Forte Not Doing Himself Any Favors and Other Points of View Reviewed by Momizat on . Bears Brad Biggs at the Chicago Tribune reports on the Bears acquisition of running back Michael Bush.  This was a good signing, I think.  You need two good run Bears Brad Biggs at the Chicago Tribune reports on the Bears acquisition of running back Michael Bush.  This was a good signing, I think.  You need two good run Rating:
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Forte Not Doing Himself Any Favors and Other Points of View

Bears

  • Brad Biggs at the Chicago Tribune reports on the Bears acquisition of running back Michael Bush.  This was a good signing, I think.  You need two good running backs these days.  Bush has good size but moves well and is almost kind of a slasher.  At minimum, he’ll be a good replacement of Marion Barber and he’ll probably be better in short yardage situations than anyone on the roster.
  • Bush’s signing generated this somewhat petulant response from Bears free agent Matt Forte on Twitter:

“There’s only so many times a man that has done everything he’s been asked to do can be disrespected! Guess the GOOD GUYS do finish last….”

Dan Pompei at the Chicago Tribune has a potential explanation:

“Perhaps the reason Matt Forte is so sensitive to sharing the meeting room, shower area and backfield with Michael Bush is he knows Bush can be more than just his caddie.”

The problem that I have isn’t that Forte feels disrespected. Its just that when someone offers you more money than most people will make in a lifetime, I don’t want to hear you complain about it.

His situation is totally different from yours and mine and I do understand that. I just don’t want to hear him cry about how “good guys finish last” on Twitter as if we’re supposed to be sympathetic.

Forte has an agent who is in charge of negotiating his contract and making public statements when warranted by things like this.  He would be a lot better off dumping Twitter, concentrating on football and letting his agent do his job by catching the flak.

  • Pompei answers this good fan question:

“There were six other NFL teams that finished with the same record as the Chicago Bears. The Arizona Cardinals pick 13th in the upcoming draft and the Bears will select at 19. How was draft order determined, and how badly do you think this will impact the Bear’s ability to get the player they want?”
“— Norb Gecewicz, Deer Park

“The first tiebreaker in the draft for teams with identical records is strength of schedule. Because the Bears played a stronger schedule than the Cardinals, Cowboys, Eagles, Jets, Raiders (their pick now belongs to the Bengals) and Chargers, they pick last among all the 8-8 teams. And picking 19th as opposed to 13th definitely could cost the Bears dearly. If you say the Bears’ biggest need is an edge rusher, the Cardinals, Cowboys, Jets and Chargers all could use one as well (though each of those teams runs a 3-4). If you say the Bears really need an offensive tackle, the Cardinals, Jets and Chargers are threats to take one of them. And if you still want another receiver, the Cardinals, Jets and Bengals all could ruin the Bears’ plans.”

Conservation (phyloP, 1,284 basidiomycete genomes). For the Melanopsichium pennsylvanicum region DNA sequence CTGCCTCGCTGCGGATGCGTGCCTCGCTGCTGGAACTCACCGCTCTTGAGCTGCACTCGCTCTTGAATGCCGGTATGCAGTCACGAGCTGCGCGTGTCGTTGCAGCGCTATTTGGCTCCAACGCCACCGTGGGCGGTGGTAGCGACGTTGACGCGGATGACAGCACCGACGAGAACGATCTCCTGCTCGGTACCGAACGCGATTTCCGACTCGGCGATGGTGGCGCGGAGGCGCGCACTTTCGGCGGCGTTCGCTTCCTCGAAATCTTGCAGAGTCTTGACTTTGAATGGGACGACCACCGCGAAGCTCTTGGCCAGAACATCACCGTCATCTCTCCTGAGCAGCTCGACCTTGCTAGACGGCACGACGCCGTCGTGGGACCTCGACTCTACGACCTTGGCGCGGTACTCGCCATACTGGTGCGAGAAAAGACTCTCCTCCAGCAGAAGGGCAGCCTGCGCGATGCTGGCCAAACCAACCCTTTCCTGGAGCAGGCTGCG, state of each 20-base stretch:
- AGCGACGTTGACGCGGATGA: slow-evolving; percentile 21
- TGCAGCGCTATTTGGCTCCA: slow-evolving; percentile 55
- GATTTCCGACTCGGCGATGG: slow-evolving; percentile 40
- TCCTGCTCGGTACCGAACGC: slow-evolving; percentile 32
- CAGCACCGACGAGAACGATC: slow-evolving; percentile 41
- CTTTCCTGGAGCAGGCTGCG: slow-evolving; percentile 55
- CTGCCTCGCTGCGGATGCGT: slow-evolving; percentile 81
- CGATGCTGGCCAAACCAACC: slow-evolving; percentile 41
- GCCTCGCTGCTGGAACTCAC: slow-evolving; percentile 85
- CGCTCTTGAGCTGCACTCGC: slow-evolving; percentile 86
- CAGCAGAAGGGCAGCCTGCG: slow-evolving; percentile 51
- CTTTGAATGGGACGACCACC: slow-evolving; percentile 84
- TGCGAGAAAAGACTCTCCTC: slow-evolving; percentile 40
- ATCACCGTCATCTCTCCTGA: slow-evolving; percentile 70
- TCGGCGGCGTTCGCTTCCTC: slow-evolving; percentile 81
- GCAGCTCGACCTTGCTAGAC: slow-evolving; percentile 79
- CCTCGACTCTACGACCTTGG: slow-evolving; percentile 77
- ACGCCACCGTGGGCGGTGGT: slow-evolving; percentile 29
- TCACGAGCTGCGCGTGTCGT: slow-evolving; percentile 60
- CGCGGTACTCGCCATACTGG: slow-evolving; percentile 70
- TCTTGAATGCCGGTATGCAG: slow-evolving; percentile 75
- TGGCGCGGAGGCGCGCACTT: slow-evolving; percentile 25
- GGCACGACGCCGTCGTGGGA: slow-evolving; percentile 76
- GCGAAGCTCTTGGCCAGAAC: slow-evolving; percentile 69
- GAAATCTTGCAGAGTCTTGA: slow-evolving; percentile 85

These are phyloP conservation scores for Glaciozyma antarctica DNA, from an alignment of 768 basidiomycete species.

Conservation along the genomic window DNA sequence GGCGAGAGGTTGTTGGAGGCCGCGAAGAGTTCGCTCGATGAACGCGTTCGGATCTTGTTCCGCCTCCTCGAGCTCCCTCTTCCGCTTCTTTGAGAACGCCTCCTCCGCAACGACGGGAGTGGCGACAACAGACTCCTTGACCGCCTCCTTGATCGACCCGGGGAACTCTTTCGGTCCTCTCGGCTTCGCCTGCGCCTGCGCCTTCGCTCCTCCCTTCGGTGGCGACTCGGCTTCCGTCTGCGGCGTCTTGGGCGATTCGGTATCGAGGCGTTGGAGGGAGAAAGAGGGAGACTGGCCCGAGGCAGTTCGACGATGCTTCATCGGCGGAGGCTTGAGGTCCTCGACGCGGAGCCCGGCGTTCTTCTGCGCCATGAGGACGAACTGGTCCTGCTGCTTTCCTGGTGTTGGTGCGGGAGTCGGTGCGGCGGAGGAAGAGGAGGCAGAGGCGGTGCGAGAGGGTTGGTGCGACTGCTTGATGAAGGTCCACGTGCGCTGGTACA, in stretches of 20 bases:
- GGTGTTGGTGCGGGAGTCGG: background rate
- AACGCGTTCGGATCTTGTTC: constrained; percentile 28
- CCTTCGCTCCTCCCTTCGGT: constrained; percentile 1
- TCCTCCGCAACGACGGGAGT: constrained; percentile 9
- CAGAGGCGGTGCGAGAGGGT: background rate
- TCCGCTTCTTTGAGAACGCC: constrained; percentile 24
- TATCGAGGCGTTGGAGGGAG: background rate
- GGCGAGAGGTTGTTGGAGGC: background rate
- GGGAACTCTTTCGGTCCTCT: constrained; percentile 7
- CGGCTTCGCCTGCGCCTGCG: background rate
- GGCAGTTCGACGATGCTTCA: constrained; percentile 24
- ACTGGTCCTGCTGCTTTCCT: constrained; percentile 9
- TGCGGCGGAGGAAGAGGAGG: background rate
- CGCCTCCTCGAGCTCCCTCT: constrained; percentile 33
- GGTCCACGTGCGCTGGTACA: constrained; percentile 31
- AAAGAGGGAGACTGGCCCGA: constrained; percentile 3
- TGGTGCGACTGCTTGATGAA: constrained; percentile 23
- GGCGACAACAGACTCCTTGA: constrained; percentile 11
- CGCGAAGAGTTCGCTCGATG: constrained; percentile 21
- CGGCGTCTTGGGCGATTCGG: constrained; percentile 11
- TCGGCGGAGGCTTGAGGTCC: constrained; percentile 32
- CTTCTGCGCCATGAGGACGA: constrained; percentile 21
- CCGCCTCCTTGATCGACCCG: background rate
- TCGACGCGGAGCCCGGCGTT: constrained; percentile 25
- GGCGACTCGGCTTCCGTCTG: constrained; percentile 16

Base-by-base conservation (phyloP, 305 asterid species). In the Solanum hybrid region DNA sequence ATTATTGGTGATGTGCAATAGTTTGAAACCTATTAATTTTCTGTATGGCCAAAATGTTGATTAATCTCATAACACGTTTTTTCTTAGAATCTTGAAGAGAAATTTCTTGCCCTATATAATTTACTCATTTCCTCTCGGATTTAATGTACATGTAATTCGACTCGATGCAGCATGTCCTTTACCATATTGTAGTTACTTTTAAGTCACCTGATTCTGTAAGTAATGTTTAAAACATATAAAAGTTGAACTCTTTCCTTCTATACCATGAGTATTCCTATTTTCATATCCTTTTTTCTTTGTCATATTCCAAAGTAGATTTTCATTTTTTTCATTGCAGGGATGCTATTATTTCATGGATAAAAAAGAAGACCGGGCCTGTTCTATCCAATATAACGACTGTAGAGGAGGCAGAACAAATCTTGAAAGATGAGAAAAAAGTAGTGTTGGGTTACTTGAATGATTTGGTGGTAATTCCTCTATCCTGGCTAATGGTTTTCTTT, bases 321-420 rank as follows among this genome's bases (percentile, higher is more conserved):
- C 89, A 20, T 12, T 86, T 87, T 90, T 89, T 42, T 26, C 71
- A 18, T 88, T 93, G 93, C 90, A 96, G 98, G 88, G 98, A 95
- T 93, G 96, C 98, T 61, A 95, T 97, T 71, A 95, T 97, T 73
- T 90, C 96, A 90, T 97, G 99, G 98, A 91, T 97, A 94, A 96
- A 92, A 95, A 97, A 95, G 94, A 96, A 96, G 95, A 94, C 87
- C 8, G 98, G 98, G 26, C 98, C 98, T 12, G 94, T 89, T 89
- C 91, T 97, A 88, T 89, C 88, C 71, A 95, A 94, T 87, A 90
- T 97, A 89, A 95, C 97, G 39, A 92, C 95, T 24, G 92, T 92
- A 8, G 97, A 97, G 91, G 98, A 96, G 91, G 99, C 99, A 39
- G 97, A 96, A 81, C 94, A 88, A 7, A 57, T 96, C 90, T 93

• For those looking to see the Bears bolster the defensive line, Pompei gives some draft analysis:

“The four best defensive ends in the draft that fit the Bears’ scheme, in alphabetical order, are Melvin Ingram from South Carolina, Whitney Mercilus from Illinois, Nick Perry from Southern Cal and Courtney Upshaw from Alabama. There is a chance the Bears will have their pick of these four, but I really think there is a good chance Mercilus is off the board at 19. I also think there is a good chance Quinton Coples from North Carolina could be off the board, but I don’t see him as the kind of player the Bears will be looking for. Different players will rank these ends in different orders based on their schemes, so we can’t be completely sure how they will come off the board.”

“According to the West Virginian Times, Smith and Pittsburgh Steelers coach Mike Tomlin were both on hand Friday, probably to get a close look at defensive end/outside linebacker Bruce Irvin.”

Despite the fact that he was at the combine for interviews, Biggs says that the Bears will have him in for a visit before the draft.  He may require an extra hard look because of his checker past.  In fact,  after his pro day last week, he was arrested for allegedly damaging a sign outside a Jimmy John’s sandwich shop.  But given the Bears new focus on “on field character”, it probably won’t matter much.

Pompei reports on what scouts think of Irvin for The National Football Post:

“The fear is that at 245 pounds, Irvin isn’t big enough to put his hand in the dirt, and he doesn’t have the understanding of the game to play outside linebacker. Coaches will have a hard time trusting him as an outside linebacker, but it may be the only thing he can do.”

  • Pompei answers another very good fan question:

“With Mike Shanahan looking for weapons for Robert Griffin and the price for [Brandon] Marshall being so reasonable, why do you think the Redskins did not trade for him? Marshall had his most productive games playing for Shanahan. With the trade for RG3 and the signing of Pierre Garcon and Josh Morgan, it’s obvious that draft picks and money are not the issue. Does Shanahan know something we Bears fans don’t? — Mazhar Paliwala, Buffalo Grove